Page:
Any company can be a fit for the PM tool, regardless of industry, target market or project types, since the technology is built with employees in mind, rather than servicing a client. Because of this, most software has a one-size-fits-all model that your company will then have to tweak and customize to your exact use case.

    What is PSA Software?

    Professional Services Automation software helps build a smarter business strategy. Going a step further than just tracking the success of a project, PSA software is built to ultimately track and manage the success of your business.

    Features include some of the PM basics like project/task management and resource allocations, layered with time/expense tracking, budgeting, and invoicing. Custom reporting can then be built off of the data captured within the tool to measure the KPIs that are important for evaluating the success and growth of your business. Examples of this include: if your budgets are on track, where to allocate your team, what projects are turning the highest profit, and what gaps need to be filled to avoid a low revenue period.

    If used every step of the way, PSA tools will benefit not only your employees’ internal workflow struggles, and give you company insights, but also improve your client relationships. Invoices will be more likely to be generated on time, with accuracy, and in a customized format.

    Designed with professional services firms in mind, PSA tools are best suited for firms that are looking for an all-in-one solution from time tracking to invoicing. Companies that need only part of the feature set, like clock in-and-out time tracking or just project management, are better suited for a more simplified product.

    The benefit is, if you are a professional services firm that meets the needs set for a PSA tool, the product will already be tailored to your use case with minimal time spent customizing.

    To learn more about BigTime Softwares PSA solution, and to see if it’s the right fit for your firm, contact our team today.



    Photo by Kyle Glenn on Unsplash

    • Nov 29,2018
    The internet of things (IoT) is reshaping the way we work and live, but it’s also bound to impact how project managers manage projects. Simply put, the IoT is a network of devices that use the internet to exchange information. Consider Amazon’s Dash Buttons as a small-scale example. Push your Tide Dash Button, a small device that connects to Wi-Fi, to re-order a new bottle of detergent. More broadly, the IoT is being applied to cities—collecting data to better infrastructure, monitor traffic, and improve waste management—and many other facets of life from cars to homes. The IoT certainly has a “cool factor” going for it right now. But the IoT also offers practical benefits, as we as new demands, for project managers. What’s in store for you?

    Increase Collaboration

    If you think collaboration in an IoT world means messaging staffers on Slack, think again. Interconnectivity is at the heart of the IoT, explains author Maciej Kranz in a Harvard Business Review article. He’s right: nearly 31 billion devices expected to be connected to the internet by 2020. But “interconnectivity” is not just about devices, Kranz says. It’s also about “the connections between customers, partners, and suppliers.” The “IoT is driving a shift in business structures from a one-company-does-it-all model to a let’s-work-together approach,” Kranz points out. Put another way, the IoT enables you to easily work with people across companies and industries. Consider this example: “With data analytics provided by Microsoft Azure and an informational infrastructure developed collaboratively by Industrial Scientific and Cisco,” Kranz writes, “operators now have a dashboard to remotely monitor the people, equipment, and air quality in the mine in real time.” Approach project management with the same mentality: an interconnective one that goes beyond your company walls.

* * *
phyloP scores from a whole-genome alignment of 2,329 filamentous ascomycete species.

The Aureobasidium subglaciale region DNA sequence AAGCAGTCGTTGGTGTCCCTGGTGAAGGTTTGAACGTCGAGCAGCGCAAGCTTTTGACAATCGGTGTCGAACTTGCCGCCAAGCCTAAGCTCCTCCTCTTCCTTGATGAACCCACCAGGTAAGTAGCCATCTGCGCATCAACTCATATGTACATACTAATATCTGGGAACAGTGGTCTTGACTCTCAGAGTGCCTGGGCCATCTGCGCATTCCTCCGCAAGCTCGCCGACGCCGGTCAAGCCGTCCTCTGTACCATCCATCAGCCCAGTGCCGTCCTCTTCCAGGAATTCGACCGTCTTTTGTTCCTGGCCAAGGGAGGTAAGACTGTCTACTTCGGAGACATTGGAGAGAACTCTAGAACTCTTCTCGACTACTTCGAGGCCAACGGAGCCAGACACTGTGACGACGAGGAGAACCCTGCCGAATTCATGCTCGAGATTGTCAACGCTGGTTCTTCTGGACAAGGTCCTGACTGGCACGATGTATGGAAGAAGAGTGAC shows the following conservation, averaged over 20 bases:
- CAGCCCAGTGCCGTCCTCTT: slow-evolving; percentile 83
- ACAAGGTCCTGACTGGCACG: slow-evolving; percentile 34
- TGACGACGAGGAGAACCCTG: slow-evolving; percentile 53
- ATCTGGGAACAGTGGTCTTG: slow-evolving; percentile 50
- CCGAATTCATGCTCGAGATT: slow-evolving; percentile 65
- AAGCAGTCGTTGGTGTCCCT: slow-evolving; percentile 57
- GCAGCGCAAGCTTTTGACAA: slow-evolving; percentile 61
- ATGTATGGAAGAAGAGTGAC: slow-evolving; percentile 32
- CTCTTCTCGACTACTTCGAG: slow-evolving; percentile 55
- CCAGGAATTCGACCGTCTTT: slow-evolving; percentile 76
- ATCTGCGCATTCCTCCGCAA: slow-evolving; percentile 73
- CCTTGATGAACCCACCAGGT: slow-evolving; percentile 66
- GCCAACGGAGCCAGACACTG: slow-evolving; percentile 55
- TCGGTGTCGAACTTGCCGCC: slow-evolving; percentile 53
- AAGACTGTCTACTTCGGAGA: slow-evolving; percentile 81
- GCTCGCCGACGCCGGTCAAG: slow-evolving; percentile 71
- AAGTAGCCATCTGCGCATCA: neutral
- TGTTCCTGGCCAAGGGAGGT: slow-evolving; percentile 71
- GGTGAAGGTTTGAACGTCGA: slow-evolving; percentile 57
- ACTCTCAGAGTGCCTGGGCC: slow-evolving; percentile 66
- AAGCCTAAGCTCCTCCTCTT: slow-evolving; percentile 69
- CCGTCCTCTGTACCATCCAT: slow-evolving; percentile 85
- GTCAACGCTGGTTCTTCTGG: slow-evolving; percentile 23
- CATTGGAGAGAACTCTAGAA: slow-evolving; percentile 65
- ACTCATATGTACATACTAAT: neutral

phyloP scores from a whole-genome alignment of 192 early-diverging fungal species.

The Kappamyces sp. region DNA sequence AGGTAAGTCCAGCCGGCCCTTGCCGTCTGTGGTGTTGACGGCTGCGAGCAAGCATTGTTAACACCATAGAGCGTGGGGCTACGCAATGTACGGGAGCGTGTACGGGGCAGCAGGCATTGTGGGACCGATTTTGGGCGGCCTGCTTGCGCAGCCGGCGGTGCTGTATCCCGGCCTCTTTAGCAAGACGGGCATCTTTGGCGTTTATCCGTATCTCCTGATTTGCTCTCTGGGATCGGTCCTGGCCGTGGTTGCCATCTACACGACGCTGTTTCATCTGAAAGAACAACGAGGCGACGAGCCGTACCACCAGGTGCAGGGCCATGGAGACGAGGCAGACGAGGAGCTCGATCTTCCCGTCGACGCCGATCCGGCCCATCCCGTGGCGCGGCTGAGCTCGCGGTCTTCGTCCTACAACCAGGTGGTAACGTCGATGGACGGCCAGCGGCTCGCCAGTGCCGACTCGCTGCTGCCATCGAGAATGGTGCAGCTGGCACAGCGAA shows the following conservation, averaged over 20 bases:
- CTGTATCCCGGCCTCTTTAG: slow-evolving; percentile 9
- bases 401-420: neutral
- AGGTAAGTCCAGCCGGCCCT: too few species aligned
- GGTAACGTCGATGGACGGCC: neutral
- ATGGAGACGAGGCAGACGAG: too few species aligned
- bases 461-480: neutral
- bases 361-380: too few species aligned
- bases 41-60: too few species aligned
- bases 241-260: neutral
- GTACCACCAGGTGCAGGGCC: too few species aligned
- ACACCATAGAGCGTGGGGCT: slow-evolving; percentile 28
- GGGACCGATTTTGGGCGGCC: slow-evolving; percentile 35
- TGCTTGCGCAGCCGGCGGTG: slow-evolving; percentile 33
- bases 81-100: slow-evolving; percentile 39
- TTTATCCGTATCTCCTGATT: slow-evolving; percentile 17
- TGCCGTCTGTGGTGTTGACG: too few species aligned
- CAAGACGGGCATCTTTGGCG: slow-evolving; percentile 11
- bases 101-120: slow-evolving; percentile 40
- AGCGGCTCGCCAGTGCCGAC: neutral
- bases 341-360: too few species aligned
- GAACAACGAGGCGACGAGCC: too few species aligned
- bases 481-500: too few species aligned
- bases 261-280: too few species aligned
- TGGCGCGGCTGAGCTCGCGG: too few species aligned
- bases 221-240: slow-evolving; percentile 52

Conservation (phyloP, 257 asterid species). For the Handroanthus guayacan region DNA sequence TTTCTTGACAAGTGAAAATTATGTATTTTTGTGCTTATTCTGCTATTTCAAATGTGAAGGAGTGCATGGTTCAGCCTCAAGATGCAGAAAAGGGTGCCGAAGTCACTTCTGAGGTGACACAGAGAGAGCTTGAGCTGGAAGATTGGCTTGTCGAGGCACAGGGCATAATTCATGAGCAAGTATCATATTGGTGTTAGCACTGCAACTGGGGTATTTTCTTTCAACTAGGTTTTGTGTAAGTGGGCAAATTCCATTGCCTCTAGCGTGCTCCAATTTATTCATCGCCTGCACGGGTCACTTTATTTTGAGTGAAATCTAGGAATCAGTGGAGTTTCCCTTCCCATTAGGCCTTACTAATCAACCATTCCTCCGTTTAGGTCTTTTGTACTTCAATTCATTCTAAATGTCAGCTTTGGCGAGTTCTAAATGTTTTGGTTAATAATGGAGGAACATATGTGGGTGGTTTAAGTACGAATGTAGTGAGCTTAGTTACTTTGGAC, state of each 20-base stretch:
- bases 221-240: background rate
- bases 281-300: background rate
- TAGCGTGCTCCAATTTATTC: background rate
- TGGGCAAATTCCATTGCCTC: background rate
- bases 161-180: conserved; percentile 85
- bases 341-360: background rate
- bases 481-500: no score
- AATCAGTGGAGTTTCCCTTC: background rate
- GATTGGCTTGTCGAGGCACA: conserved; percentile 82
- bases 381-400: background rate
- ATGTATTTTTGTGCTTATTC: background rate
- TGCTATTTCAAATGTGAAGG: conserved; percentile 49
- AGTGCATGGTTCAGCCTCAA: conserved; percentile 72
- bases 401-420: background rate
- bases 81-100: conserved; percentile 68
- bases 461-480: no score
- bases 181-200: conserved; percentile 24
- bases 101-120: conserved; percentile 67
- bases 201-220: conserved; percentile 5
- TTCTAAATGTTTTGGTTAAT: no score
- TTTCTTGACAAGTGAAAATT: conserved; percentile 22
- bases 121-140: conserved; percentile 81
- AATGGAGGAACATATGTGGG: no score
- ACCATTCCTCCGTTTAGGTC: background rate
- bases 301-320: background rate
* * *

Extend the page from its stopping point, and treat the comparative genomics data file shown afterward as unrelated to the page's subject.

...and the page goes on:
Build New Skills

    Don’t get too comfortable with your current skills. The influx of IoT breathes new life to the buzzword “lifelong learner.” The “IoT requires new technical skills, ranging from data science and systems architecture to cybersecurity,” argues Kranz, as well as the “people” skills needed for collaborative work. Understanding technical topics can help you better use and understand the tools and data at your disposal. At the same time, you may find yourself partnering more with people who already have a technical background, such as data analysts, who can help as you navigate your projects.

    Increase Productivity

    Get the data you want when you want it. That’s one benefit of the IoT. You’ll have access to more real-time and historical data, more easily. That’s useful when you’re trying to spot trends and plan for future projects. But, of course, there’s a flip slide: dealing with a deluge of data. You’ll need to become efficient at filtering information: knowing what data you’re after and stopping once you get it. Just because an endless amount of data is accessible, doesn’t mean you need to sort through it all. The IoT has already brought exciting changes, and project management isn’t exempt. Don’t fear the IoT, but rather embrace how it will enhance the way your work.

    • May 01,2018
    Have a BigTime expert show you how to access and use BigTime features when it’s convenient for you. If it sounds too good to be true, think again. We’ve put together short knowledge base (KB) video tutorials and recorded webinars to help you get up and running with BigTime faster.